Needless to say, a weightless conflict and France’s more obvious commitment to Algerian’s welfare didn’t exactly fit the narrative the FLN were hoping for. Hard pressed from the start, the commander of the Constantine region decided it was time to expand the conflict in the most polarizing way possible. They picked the mid-sized town of Philippeville for a target, and began seeding the community and the surrounding countryside with commando units. The buildup didn’t go unnoticed by the region’s new intelligence officer Paul Aussaresses,[5] and the French began to quietly prepare their own defenses inside the town.

Even as the FLN found their attack on August 20 mostly contained by the French, their strategic goals were achieved in a series of horrific attacks on pieds noirs in the region. Some of these killings were done by the FLN themselves, but others were the product of the mob violence the FLN had actively encouraged; in some cases by suggesting the Egyptians had landed an army to support the liberation of Algeria. Within Philippeville proper 123 pieds noirs and Muslim authorities were murdered. In Constantine proper one of the victims was the nephew of Ferhat Abbas.

In the town of El-Halia 37 civilians, including ten children, were found brutally hacked to death before French reinforcements could quell the violence. One woman, Marie-Jeanne Pusceddu, had just been married the week before,

“We locked the house, but the fellaghas [FLN troops] broke the door down with an ax. To our amazement, it was C., the taxi driver, our ‘friend’ who had attended my wedding. I still remember this as if it were yesterday. He followed us to the bedroom, to the living room, then into the kitchen and we were trapped. C., with his shotgun, harangued us. He immediately shot my poor mother in the chest, she tried to protect my little brother Roland. She died on the spot with Roland in her arms, also severely injured. My sister Rose was killed with a shot in the back. She kept her baby against the wall, my younger sister Olga threw herself in hysterics on the gun he fired at close range, wounding her badly.”[6]

It was equally clear that many of the women had been gang raped before they had been killed, often while their husbands had been at work in the nearby mines. As one grieving husband relayed this story in graphic detail at his wife’s funeral, the attendees stormed out in a rage and murdered the first seven Muslim Algerians they found. The French army’s reaction was no more restrained. Crowds were indiscriminately shot by French troops. In Constantine hundreds of men between 14 and 70 were herded into a football stadium and massacred. As one soldier later relayed, “for two hours all we heard was fire into the crowd”.[7]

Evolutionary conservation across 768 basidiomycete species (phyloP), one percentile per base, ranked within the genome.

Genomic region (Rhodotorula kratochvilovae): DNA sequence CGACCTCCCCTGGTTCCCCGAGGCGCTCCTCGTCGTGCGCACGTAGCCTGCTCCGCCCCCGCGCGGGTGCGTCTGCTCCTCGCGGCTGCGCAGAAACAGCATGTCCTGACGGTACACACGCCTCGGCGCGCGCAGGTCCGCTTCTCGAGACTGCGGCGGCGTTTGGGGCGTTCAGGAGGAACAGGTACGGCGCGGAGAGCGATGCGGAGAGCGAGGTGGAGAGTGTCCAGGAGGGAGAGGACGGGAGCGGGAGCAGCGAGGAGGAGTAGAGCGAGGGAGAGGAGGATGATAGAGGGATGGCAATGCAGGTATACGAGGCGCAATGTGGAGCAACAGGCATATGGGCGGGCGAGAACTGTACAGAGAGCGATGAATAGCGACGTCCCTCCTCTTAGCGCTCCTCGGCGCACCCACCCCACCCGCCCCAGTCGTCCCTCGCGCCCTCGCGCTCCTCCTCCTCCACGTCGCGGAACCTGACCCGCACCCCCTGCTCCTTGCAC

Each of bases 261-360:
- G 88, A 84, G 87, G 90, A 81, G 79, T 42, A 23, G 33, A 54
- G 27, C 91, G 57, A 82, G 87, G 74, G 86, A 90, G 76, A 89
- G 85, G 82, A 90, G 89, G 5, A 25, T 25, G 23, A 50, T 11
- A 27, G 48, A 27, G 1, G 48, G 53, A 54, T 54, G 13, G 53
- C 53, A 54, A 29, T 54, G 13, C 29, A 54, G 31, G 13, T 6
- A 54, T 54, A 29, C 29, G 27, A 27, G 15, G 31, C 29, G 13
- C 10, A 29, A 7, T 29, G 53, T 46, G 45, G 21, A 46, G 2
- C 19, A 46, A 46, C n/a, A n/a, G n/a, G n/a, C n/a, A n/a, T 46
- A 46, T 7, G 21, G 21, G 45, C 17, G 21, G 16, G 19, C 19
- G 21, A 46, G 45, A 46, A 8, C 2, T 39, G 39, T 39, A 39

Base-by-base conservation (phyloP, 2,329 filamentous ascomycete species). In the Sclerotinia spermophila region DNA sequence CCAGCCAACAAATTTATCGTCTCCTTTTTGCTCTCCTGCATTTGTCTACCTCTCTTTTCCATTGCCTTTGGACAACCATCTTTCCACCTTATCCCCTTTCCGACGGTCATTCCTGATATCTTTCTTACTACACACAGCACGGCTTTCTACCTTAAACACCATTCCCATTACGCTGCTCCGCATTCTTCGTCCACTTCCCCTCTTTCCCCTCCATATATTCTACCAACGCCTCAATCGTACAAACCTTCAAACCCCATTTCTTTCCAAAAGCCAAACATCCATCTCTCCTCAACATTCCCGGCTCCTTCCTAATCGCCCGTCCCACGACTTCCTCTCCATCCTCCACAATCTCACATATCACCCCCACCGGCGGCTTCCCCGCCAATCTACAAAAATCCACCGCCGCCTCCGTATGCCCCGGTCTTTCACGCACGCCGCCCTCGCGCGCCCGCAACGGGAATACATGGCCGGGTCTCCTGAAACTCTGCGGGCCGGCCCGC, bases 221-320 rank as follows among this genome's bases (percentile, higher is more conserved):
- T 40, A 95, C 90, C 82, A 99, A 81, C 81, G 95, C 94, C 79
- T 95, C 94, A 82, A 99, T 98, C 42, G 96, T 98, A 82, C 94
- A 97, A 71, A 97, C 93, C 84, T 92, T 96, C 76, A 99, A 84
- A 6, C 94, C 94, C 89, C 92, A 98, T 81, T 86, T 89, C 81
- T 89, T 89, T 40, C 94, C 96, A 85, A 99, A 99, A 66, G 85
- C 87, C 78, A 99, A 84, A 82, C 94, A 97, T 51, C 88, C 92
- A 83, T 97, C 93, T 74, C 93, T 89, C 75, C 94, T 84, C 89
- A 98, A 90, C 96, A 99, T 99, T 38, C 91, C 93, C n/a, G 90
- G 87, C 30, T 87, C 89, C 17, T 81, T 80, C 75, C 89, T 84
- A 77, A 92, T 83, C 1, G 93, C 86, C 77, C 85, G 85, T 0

As with Setif and Guelma, the horror of the atrocities inflicted on the pieds noirs and their allies had prompted an even more vicious French response. Even by Soustelle’s admission, the backlash had been “severe”, with anywhere from 1,200 (French guess)-12,000 (FLN guess) Muslim Algerians killed. Nor did the Muslim community fail to note that the French response to any pieds noirs exacting their own, equally violent, brand of vigilante justice was muted at best. No matter what carrots were offered now, the FLN had irreparably severed the already tenuous relationship between the European and Algerian communities. As the French declared a state of emergency and called in the first reserve troops, the war began to spiral out of control.

[1] First President of Algeria Ben Bella would later write an ode to Hadj, long after the former rival had died.

[2] “Somewhat” is important here. One of the many criticisms thrown at Hadj was his rigid secular revolutionary stance. The FLN would embrace a modernistic interpretation of Islam as a third peg in their ideological tent, both to bring in new blood and to distinguish their case from the French.

[3] Hadj had come round to the idea of violent revolution, which may have helped the French decide he needed another stint in jail at this point.

[4] Aussaresses, P. 2000. Battle of the Casbah: Terrorism and Counterterrorism in Algeria 1955-1957. New York Times Books. Paul Aussaresses’ memoir of the fight for Algiers, which was read closely by U.S. intelligence prior to the invasion of Iraq. Not read as closely: Aussaresses’ suggestion that French supporters of Algerian independence would have to be assassinated, or the fact that he personally admitted to executing 24 FLN prisoners.

[5] “new” in this case meaning both “new to the unit” and also “new to the job”. Aussaresses had pretty much arrived on the scene and been told he was an intelligence officer. He took to the role with unsettling talent.

[6] Beach Combing. 2013. Blood at El-Halia. Strange History, Available at: http://www.strangehistory.net/2013/06/13/memories-of-el-halia/

[7] Horne, A. 2006. A Savage War of Peace: Algeria 1954-1962.